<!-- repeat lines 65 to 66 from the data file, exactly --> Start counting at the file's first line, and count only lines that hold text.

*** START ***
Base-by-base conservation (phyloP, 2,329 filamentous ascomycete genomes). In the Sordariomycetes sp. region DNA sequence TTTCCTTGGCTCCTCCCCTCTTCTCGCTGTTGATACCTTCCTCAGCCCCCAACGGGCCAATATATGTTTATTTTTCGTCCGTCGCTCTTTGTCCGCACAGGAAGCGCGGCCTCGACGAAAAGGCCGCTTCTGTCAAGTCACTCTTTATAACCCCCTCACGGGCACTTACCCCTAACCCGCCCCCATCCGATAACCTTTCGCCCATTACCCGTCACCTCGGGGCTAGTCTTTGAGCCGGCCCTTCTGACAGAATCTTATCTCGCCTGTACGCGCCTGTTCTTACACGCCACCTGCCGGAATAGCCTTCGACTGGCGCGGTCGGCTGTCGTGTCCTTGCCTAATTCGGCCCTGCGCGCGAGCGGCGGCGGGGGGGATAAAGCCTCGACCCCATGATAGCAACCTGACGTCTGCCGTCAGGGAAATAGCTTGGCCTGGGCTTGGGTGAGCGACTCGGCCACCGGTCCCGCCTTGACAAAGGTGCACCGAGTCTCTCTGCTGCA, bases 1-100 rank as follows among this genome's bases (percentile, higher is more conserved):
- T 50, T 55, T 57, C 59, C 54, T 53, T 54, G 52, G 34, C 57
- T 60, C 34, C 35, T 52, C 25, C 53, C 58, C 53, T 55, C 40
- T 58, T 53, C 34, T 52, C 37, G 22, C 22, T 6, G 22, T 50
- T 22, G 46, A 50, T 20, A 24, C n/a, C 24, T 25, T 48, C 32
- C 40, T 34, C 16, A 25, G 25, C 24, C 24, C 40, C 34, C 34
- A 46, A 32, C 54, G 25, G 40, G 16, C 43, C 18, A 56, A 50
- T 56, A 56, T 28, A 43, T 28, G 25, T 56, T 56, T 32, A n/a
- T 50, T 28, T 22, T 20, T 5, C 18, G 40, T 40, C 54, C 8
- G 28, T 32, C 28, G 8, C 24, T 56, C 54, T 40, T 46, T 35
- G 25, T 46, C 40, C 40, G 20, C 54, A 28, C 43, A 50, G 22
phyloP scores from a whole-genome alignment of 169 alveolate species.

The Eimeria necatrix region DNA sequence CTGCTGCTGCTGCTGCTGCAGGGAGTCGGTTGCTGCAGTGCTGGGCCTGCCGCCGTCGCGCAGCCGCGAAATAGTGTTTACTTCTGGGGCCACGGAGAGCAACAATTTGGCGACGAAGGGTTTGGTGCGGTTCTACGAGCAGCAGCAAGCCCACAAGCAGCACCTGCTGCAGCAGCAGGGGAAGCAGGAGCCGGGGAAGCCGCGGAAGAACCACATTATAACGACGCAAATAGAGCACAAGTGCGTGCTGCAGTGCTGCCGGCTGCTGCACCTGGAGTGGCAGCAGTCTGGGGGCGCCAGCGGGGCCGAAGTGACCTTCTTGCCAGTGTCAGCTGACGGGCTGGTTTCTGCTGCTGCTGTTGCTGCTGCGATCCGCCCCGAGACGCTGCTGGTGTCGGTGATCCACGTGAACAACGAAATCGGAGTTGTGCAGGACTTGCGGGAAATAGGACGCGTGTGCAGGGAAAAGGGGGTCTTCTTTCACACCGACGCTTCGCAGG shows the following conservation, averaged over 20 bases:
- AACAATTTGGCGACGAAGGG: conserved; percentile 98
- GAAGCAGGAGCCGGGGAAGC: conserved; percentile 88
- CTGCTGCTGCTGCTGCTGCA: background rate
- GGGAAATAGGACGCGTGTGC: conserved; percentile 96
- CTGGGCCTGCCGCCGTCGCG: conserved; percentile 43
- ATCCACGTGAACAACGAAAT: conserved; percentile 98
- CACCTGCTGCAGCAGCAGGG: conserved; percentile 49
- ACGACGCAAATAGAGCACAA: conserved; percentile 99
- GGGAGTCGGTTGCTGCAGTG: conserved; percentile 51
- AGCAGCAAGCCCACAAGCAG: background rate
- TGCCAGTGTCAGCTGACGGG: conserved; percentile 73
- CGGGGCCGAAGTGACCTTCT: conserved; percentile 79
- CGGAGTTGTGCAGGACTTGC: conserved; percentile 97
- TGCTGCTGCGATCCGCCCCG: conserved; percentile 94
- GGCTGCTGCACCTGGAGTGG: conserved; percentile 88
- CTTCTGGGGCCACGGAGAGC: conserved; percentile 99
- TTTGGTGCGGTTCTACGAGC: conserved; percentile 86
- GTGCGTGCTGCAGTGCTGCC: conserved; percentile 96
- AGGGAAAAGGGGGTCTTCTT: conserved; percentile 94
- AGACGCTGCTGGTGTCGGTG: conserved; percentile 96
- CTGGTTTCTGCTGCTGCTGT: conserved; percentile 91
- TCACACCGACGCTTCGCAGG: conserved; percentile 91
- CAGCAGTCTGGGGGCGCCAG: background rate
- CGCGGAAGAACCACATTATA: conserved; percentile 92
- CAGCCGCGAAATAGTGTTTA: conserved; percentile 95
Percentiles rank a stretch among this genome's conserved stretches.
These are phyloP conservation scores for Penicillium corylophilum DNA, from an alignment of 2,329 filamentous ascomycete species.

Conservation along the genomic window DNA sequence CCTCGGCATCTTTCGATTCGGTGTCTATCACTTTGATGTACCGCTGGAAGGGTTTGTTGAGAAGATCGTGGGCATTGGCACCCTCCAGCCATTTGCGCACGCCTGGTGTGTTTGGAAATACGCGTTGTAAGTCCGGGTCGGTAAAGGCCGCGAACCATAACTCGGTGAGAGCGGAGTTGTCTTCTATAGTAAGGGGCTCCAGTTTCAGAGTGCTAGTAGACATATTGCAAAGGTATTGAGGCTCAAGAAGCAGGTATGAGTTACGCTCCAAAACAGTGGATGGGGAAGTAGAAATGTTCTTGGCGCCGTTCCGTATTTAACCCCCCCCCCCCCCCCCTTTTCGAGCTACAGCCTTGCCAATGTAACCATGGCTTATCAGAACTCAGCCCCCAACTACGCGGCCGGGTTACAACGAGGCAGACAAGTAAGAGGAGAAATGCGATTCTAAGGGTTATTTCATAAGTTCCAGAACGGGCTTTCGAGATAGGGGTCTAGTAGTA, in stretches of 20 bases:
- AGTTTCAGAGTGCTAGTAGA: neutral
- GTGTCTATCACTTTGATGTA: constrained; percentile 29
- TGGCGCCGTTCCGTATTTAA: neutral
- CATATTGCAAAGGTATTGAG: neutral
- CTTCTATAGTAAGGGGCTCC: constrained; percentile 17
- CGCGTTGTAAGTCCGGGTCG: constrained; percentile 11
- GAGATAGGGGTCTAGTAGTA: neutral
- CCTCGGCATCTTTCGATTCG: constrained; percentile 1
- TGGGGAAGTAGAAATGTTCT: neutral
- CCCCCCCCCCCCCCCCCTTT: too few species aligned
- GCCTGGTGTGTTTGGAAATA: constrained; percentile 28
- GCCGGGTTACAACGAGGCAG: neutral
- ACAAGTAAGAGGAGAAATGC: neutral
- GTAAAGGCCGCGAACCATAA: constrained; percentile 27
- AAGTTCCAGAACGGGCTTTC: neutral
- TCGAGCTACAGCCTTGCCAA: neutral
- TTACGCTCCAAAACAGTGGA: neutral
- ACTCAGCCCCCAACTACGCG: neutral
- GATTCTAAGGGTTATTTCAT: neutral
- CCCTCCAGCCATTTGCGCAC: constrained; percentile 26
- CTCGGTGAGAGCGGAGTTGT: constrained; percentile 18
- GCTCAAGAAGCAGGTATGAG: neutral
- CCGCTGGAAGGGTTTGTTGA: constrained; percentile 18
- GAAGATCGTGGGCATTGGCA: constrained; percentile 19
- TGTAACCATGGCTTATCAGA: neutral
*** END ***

- GAAGATCGTGGGCATTGGCA: constrained; percentile 19
- TGTAACCATGGCTTATCAGA: neutral